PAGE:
tim
11-22-2014, 05:04 PM
As you are free to read elsewhere, complete with detail photos, what you describe is a virtual impossibility. My guess is that we have another victim of the " Wass school of gunsmithing". go figure.
By the way, those weights and the fast over mass thinking started way back with Billy Myers trying to convince Alan what he needed for reliable ignition. They came alive when Gordon Eck started to work on a few and almost every one that occaisionally show up in the winners circle has been changed accordingly. It has greatly improved ignition consistancy.

Pete Wass
11-22-2014, 11:05 PM
As you are free to read elsewhere, complete with detail photos, what you describe is a virtual impossibility. My guess is that we have another victim of the " Wass school of gunsmithing". go figure.
By the way, those weights and the fast over mass thinking started way back with Billy Myers trying to convince Alan what he needed for reliable ignition. They came alive when Gordon Eck started to work on a few and almost every one that occaisionally show up in the winners circle has been changed accordingly. It has greatly improved ignition consistancy.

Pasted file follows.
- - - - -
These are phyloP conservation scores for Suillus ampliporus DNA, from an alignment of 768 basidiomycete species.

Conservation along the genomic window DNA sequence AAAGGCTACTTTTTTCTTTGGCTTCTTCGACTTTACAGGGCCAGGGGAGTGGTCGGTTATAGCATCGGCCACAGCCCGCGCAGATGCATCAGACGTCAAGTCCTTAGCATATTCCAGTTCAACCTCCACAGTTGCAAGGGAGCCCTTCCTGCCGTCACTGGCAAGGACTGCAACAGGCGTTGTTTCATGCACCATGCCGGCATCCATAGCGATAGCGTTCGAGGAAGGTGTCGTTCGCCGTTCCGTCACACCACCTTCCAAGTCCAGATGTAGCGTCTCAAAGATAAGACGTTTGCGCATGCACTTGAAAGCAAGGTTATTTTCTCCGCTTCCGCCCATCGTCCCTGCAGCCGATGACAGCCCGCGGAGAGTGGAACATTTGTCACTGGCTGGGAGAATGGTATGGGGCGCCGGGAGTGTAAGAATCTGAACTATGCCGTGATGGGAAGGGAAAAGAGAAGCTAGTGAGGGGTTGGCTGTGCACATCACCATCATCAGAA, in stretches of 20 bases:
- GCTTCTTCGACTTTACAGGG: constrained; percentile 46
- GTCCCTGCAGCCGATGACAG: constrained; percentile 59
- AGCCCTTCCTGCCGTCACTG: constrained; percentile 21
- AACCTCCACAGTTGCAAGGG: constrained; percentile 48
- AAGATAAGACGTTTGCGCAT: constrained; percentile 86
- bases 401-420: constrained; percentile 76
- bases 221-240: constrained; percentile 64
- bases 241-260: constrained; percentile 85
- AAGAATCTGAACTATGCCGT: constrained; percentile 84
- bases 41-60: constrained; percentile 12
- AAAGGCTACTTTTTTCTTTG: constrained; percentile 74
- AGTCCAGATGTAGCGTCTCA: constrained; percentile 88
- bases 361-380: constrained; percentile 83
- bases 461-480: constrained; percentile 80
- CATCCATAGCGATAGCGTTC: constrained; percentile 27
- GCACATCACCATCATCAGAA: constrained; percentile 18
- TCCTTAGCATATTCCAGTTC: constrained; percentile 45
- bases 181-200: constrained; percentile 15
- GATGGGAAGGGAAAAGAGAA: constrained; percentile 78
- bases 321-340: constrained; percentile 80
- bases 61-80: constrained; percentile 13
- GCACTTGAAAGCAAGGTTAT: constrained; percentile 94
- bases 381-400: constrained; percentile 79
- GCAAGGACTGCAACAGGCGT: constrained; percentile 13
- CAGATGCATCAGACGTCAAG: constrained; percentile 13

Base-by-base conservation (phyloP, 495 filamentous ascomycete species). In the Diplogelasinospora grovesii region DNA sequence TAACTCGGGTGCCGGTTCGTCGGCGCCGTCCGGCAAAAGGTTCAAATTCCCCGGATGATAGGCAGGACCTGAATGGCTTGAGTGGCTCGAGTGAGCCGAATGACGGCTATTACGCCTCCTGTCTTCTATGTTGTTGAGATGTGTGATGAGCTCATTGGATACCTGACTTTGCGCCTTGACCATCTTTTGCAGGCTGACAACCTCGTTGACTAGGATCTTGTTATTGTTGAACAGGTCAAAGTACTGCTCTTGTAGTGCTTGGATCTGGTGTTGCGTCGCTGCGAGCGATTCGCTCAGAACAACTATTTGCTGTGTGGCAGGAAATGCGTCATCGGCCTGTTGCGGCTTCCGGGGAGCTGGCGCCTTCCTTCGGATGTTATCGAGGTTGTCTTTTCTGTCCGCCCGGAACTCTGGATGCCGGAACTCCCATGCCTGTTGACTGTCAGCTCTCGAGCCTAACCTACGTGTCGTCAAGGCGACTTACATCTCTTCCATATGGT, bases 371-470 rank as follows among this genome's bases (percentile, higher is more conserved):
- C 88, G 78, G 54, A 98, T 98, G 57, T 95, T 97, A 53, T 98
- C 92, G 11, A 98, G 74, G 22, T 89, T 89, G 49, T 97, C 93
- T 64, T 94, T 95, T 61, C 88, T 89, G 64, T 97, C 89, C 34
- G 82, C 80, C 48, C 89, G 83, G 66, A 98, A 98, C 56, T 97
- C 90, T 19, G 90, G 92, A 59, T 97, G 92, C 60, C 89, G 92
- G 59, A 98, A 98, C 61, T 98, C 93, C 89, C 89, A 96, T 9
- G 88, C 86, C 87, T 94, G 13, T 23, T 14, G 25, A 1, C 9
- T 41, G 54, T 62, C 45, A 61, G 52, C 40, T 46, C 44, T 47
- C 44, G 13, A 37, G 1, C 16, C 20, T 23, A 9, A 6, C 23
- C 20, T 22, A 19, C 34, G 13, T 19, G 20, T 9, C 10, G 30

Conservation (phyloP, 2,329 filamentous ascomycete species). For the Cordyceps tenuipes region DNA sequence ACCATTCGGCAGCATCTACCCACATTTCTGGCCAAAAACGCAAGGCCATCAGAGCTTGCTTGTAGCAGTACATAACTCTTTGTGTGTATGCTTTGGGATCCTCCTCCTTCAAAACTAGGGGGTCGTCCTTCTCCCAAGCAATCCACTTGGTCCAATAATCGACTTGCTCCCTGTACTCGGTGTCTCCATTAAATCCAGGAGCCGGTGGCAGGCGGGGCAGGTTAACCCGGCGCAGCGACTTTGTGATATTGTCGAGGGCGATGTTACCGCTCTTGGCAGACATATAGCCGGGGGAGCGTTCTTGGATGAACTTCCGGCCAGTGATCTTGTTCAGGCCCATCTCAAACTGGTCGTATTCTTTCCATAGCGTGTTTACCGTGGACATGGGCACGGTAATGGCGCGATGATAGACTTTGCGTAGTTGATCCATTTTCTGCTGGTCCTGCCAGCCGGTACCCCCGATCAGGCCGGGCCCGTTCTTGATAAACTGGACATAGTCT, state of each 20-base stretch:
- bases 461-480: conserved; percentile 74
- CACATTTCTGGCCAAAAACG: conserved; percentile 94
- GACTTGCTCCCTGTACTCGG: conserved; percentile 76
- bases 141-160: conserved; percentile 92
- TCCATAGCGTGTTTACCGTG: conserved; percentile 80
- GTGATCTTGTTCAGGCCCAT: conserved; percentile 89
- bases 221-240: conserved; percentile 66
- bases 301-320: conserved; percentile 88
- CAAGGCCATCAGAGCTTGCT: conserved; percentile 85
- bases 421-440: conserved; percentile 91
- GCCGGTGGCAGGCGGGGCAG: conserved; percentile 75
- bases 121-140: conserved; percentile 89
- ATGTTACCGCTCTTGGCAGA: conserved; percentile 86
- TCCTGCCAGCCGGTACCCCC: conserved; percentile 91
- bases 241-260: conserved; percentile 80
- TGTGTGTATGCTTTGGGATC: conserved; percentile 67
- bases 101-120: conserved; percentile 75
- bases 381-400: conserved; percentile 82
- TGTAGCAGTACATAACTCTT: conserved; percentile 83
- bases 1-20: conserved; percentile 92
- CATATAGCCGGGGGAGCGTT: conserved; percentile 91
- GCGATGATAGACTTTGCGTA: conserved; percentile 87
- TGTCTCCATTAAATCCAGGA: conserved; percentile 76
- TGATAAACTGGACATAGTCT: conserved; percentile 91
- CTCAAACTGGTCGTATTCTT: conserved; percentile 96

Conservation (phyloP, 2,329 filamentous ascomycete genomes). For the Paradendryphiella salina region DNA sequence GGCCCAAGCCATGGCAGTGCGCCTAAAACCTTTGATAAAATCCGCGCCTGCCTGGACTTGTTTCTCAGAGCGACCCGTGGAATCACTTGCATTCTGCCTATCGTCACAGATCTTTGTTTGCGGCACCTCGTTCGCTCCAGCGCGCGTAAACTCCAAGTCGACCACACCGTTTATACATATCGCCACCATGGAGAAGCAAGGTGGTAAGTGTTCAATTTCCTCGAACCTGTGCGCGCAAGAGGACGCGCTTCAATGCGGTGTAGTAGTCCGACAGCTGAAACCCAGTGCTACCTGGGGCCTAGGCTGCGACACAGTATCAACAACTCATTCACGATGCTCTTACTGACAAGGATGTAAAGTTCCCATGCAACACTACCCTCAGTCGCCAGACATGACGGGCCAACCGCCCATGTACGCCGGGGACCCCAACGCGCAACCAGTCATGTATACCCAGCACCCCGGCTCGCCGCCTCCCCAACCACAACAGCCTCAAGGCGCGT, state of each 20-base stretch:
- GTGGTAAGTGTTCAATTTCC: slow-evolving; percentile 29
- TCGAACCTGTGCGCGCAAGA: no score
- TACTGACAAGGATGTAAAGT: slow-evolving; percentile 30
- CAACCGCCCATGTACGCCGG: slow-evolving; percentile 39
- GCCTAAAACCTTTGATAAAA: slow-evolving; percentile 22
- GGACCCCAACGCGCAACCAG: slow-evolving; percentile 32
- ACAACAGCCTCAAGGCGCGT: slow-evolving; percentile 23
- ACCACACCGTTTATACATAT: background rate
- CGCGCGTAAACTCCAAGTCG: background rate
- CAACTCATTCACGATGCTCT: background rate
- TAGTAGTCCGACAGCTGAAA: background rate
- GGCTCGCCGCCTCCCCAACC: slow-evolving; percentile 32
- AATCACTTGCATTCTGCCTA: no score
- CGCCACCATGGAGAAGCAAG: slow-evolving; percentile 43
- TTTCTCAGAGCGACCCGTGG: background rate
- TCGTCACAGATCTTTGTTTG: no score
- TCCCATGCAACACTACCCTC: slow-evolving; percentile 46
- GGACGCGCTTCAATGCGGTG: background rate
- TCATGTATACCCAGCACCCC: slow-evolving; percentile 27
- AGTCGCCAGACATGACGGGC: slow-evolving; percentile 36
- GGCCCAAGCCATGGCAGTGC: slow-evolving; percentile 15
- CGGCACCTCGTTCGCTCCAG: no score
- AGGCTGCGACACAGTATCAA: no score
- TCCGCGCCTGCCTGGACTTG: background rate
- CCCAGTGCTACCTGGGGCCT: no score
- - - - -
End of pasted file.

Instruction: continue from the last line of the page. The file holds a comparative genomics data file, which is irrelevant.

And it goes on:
My rifle shoots better without them somehow. My rifle goes bang every time I pull the trigger. The whole ignition thing in rimfire is way over exaggerated, from what I have observed. I think a great ignition system certainly can't hurt anything but there are lots of rifles out there with pretty simple systems that shoot pretty dern good; as good as their barrels will allow them to shoot. There is a lot of hype in the gun business, like many other businesses. New rifle have to be sold and folks have to work, eh? One still sees 40Xes winning big shoots along with other not so highly regarded gun systems.

The oracle of Syracuse is wrong with his proclamation regarding the impossibility of the chamber dimple, by the way. :)

Pete

tim
11-22-2014, 11:12 PM
Yeah, you're probably right, what do all those dumb gunsmiths know? Besides I'm still working on the mysterious elongating firing pin?

Pete Wass
11-23-2014, 01:45 PM
Yeah, you're probably right, what do all those dumb gunsmiths know? Besides I'm still working on the mysterious elongating firing pin?

It's gonna be a long winter Tim, if you try, you might be able to figure it all out. Meanwhile, Mr. Hall may have been right all along- - - -

Pete

tim
11-23-2014, 02:17 PM
The worlds best "reverse indicator". Has a nice ring to it.

stiller
11-23-2014, 04:48 PM